At the Mat-Su Health Foundation in Wasilla, Alaska, external programs and partnerships were put in place and funded to help address social determinants, which were affecting patient care. Social determinants are non-medical factors that influence health outcomes. They are the conditions in which people are born, grow, work, live, and age, and the wider set of forces and systems shaping the conditions of daily life.
In addition, because many of these patients had comorbid behavioral health diagnoses, special resources—including a behavioral health crisis intervention team—were made available to address comorbidities.
As patients frequented the emergency departments, they were referred to these additional services, but few patients followed through.
Because of this, providers and social workers found that patients were instead relying on 911 and emergency services rather than participating in the specialized programs and getting proper care at a lower acuity level.
Looking for a way to improve the effectiveness of community programs, the foundation partnered with CBCS to develop the High Utilizer Mat-Su (HUMS) program—a community-collaborative program utilizing CBCS to support high-risk populations by bringing together medical, behavioral and community resources to provide critical care and address social determinants.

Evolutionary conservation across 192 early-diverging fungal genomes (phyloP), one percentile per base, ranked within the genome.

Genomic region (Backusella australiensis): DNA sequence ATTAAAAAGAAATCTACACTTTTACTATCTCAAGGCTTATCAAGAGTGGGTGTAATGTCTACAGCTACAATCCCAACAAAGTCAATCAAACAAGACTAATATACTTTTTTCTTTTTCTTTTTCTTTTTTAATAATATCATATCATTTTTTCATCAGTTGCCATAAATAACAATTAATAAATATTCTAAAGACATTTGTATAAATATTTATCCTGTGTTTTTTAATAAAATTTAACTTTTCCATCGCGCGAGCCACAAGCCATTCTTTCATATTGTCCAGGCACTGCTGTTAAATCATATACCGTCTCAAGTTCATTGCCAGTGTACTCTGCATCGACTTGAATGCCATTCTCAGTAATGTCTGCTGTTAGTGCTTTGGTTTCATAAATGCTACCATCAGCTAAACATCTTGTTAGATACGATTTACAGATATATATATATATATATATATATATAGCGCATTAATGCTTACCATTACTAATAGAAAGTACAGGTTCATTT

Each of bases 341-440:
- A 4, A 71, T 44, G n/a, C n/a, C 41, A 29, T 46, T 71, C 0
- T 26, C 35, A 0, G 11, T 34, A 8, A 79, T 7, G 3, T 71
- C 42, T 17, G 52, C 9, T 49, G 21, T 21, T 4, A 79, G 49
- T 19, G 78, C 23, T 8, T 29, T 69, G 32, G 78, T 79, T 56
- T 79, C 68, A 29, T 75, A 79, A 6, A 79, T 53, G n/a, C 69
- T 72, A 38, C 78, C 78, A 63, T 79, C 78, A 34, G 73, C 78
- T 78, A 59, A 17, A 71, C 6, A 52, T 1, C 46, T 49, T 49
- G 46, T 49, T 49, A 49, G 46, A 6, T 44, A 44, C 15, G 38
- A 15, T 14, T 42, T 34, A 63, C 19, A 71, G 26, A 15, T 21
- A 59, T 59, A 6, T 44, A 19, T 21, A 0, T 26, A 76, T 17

Unlike previous programs, CBCS helped facilitate better cross-community collaboration, bringing together representatives from the local fire and EMS, emergency department, court system, jail, behavioral health crisis intervention team and more to create a working cohort for improving care.
In addition to setting up and facilitating these multidisciplinary cohorts, CBCS provided social workers that were available to meet high-utilizers when they arrived at the hospital, and get them set up for the next step—whether that’s following up to ensure understanding and adherence to prescribed care and medication plans, arranging transportation to follow-up appointments, or taking them to required follow-up MAT or primary care.
The HUMS program experienced significant, measurable success. Within two years of implementation, the program achieved:
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